In Pennsylvania, as in the nation, the demand for craft hard cider has skyrocketed in recent years. In Colonial America, the making (and drinking) of hard cider was a popular tradition — as it still is in Europe and Canada — but the tipple eventually fell out of favor in the U.S. Now, following in the wake of the craft beer boom (and with an assist from the growing market for gluten-free options), this refreshing drink is again on-trend and makers are scrambling to keep up with demand.
This Berks County operation began its life as Frecon Orchards; the family grew apples and peaches. Now the hilly landscape also contains plums, apricots, cherries and blueberries. And on one hill, there are rows of very young trees that will, in three or four years, bear the specific heirloom apples needed to make the very best hard ciders.
According to Hank Frecon, president of Frecon’s Cidery and the grandson of Frecon Farms founder Richard S. Frecon, there were two inspirations behind venturing into this boozy business.
“My brother Steve and I needed to keep adding ‘value-added layers’ around the business that can work off the farm but can add value to the revenue and product lines,” explains Hank. “The other thing was that I got my first exposure to hard cider on a high school trip to England. At that age [18, the drinking age in England], it was a nice alternative to beer.”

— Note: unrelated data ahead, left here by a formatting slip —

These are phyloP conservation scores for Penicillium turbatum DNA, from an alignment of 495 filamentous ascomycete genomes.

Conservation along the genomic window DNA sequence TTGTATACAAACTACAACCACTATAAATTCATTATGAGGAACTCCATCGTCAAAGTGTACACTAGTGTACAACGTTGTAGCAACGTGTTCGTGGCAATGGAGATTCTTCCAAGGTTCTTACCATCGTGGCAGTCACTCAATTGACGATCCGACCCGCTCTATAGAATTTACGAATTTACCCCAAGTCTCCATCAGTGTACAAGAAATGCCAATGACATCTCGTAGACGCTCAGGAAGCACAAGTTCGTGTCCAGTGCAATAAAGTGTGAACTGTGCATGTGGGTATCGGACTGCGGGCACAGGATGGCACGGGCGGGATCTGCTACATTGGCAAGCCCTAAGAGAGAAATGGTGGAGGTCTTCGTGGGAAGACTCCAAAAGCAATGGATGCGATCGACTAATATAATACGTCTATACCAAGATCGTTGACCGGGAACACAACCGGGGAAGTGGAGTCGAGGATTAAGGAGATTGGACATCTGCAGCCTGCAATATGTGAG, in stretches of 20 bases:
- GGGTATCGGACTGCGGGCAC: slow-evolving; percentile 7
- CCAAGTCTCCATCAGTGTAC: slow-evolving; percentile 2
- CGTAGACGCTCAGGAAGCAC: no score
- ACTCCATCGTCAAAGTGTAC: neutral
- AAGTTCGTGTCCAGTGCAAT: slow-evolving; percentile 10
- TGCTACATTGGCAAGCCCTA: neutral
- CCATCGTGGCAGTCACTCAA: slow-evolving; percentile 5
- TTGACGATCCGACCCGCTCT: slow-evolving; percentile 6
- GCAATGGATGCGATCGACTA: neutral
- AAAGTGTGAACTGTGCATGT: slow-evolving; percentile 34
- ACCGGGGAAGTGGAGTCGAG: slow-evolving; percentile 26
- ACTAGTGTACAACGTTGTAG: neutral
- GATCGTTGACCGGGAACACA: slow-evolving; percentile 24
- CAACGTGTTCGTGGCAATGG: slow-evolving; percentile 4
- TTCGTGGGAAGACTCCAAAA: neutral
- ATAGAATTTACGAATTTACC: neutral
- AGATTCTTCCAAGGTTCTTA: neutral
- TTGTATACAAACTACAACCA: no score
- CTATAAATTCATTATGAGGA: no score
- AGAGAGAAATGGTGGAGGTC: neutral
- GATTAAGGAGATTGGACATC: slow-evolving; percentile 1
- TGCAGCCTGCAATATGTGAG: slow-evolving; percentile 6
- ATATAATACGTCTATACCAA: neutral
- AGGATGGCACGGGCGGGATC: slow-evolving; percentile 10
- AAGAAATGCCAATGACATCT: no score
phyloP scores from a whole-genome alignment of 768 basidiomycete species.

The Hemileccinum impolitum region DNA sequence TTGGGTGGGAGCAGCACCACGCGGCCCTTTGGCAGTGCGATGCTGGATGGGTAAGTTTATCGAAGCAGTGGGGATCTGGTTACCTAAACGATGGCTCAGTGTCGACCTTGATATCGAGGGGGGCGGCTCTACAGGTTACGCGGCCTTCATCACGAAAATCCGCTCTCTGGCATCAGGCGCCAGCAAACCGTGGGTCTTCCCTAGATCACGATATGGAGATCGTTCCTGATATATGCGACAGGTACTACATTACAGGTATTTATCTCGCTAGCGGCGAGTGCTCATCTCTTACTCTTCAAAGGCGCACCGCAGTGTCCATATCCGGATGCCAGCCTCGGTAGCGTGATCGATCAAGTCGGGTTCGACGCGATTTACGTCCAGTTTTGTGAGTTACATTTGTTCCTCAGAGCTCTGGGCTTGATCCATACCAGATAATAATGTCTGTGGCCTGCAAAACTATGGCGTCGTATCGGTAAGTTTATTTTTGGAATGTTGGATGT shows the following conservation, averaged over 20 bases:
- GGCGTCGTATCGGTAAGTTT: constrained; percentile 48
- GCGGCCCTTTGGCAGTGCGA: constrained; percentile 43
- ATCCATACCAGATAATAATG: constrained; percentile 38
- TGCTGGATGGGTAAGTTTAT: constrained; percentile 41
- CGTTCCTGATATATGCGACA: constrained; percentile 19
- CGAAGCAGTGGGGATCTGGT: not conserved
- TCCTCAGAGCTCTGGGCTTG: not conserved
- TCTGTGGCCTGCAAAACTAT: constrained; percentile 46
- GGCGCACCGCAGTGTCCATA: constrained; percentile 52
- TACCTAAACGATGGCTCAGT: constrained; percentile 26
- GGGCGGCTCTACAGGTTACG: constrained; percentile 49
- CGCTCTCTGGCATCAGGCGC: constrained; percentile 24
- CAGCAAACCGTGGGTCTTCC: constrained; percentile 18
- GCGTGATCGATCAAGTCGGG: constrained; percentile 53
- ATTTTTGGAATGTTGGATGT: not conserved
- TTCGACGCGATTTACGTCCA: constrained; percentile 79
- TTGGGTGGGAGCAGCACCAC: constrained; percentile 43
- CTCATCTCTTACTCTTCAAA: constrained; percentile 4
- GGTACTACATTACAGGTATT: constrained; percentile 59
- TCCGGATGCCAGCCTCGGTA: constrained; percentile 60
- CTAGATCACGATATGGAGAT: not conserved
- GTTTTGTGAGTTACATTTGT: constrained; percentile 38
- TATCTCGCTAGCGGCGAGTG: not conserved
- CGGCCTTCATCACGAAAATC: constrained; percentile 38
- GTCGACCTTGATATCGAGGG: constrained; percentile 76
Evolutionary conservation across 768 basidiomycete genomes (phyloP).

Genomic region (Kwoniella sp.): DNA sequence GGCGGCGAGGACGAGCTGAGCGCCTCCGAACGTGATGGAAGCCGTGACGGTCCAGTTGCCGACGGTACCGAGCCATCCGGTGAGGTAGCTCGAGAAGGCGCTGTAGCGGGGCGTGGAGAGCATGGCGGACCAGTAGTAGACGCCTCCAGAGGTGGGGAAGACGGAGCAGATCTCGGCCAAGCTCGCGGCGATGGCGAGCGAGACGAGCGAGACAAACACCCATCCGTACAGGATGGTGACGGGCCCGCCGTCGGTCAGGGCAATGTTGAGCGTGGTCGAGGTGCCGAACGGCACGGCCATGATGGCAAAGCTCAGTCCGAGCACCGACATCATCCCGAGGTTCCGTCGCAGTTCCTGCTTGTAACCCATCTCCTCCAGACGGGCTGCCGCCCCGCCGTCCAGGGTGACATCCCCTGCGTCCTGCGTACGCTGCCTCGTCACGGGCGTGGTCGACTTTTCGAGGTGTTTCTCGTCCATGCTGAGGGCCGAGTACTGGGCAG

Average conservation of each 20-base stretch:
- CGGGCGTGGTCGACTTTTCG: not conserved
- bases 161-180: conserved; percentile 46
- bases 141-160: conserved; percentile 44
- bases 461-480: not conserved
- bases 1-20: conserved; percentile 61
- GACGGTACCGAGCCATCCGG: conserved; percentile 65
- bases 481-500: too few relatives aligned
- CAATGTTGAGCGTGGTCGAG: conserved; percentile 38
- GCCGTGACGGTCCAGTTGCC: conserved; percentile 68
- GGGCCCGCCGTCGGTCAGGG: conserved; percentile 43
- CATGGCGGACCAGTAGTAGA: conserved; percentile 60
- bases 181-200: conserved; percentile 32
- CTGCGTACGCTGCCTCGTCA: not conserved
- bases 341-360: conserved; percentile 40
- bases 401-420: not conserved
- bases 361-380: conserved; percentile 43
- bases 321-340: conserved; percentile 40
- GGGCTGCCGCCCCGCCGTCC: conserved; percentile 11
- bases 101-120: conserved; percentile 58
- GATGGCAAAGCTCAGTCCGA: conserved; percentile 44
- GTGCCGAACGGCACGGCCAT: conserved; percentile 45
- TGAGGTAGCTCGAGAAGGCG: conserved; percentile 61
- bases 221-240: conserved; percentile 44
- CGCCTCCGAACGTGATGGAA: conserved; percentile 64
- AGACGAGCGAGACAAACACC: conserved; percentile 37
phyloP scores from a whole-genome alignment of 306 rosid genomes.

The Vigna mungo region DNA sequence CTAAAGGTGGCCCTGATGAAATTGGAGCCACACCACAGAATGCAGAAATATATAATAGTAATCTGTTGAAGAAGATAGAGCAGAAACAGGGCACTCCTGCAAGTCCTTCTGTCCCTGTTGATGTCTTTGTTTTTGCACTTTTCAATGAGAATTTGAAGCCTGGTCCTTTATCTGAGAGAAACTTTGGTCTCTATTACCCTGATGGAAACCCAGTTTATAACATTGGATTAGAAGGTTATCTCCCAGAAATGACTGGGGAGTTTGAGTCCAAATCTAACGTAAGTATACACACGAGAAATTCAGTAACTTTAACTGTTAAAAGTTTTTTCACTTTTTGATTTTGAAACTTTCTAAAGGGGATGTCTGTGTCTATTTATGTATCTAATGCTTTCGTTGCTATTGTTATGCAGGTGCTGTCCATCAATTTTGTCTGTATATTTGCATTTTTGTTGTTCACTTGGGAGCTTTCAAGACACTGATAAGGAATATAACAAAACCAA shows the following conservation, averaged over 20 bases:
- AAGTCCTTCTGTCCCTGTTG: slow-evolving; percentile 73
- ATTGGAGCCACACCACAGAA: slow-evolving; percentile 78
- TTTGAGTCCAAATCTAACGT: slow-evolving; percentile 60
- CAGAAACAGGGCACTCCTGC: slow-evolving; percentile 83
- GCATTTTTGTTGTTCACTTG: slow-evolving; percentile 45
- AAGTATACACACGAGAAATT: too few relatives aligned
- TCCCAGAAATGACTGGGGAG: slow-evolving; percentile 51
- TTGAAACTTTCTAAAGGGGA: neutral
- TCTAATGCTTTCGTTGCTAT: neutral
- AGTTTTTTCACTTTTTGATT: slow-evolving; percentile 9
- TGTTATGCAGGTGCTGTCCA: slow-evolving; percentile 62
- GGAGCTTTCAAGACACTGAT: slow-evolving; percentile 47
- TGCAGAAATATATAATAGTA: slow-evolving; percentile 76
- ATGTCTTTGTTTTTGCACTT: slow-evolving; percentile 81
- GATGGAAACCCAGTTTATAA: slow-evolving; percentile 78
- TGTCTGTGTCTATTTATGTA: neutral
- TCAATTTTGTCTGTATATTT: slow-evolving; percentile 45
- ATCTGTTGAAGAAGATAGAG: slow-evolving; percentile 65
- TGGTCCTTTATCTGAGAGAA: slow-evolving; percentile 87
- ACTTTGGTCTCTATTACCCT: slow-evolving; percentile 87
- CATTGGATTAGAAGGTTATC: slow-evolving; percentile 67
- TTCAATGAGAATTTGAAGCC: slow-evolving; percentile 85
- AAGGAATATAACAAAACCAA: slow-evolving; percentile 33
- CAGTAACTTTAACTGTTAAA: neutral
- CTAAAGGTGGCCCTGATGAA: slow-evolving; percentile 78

Back in 2008, not many people were crafting hard cider. (Steve Wood, whose Poverty Lane Orchards in Lebanon, N.H. grew heirloom apples, did launch Farnum Hill Ciders in the 1980s.)
“No one was really doing this here,” says Hank. “We had all this fruit. The trick was to find out what fruit to use.”
Fortunately, there were a few trees left from the early years of the orchard that bore appropriate apples such as Gravenstein and Maltese. The brothers also learned how some more modern apples, like Jonagolds and Winesaps, could be used. Hank and cidermaker Jamie Bock started to experiment.
Cider tends to be consumed in places where craft beer is served, and many people think it’s related to beer. But, in fact, the techniques used to make it are the same ones used for wine. It’s fermented, not brewed.
As in wine, the quality of the fruit is paramount, as is the blend. Heirloom apples, which are often no good for eating, are perfect for making high-quality cider, which has no sugar added, and can be quite dry in flavor.
Over the years, Frecon’s Cidery has developed two lines: everyday varieties such as Crabby Granny (a blend of crabapples, Granny Smiths, winesaps and others) or Early Man (McIntosh and Gravenstein); and estate ciders — higher-end products like Golden Russet and Farmhouse Sour.
According to Hank, it takes at least a year to make cider, so the development of new varieties takes longer than it does for craft beers. He and Bock collaborate on recipes, with lots of trial and error and “sometimes a great accident happens.”
Beyond the challenges of making a fine product is the problem of consumer education. Americans have come to think of cider as the sweet, unprocessed apple juice they find in the farmer’s market and the hard “cider” sold commercially is more like a sweet wine cooler.
But people came around, and the business grew “exponentially” in the early years.
“Now we’re running about a 30-percent growth rate,” says Hank. “We have a bigger sales market than we can serve, and our long-range expectation is that the growth will continue.”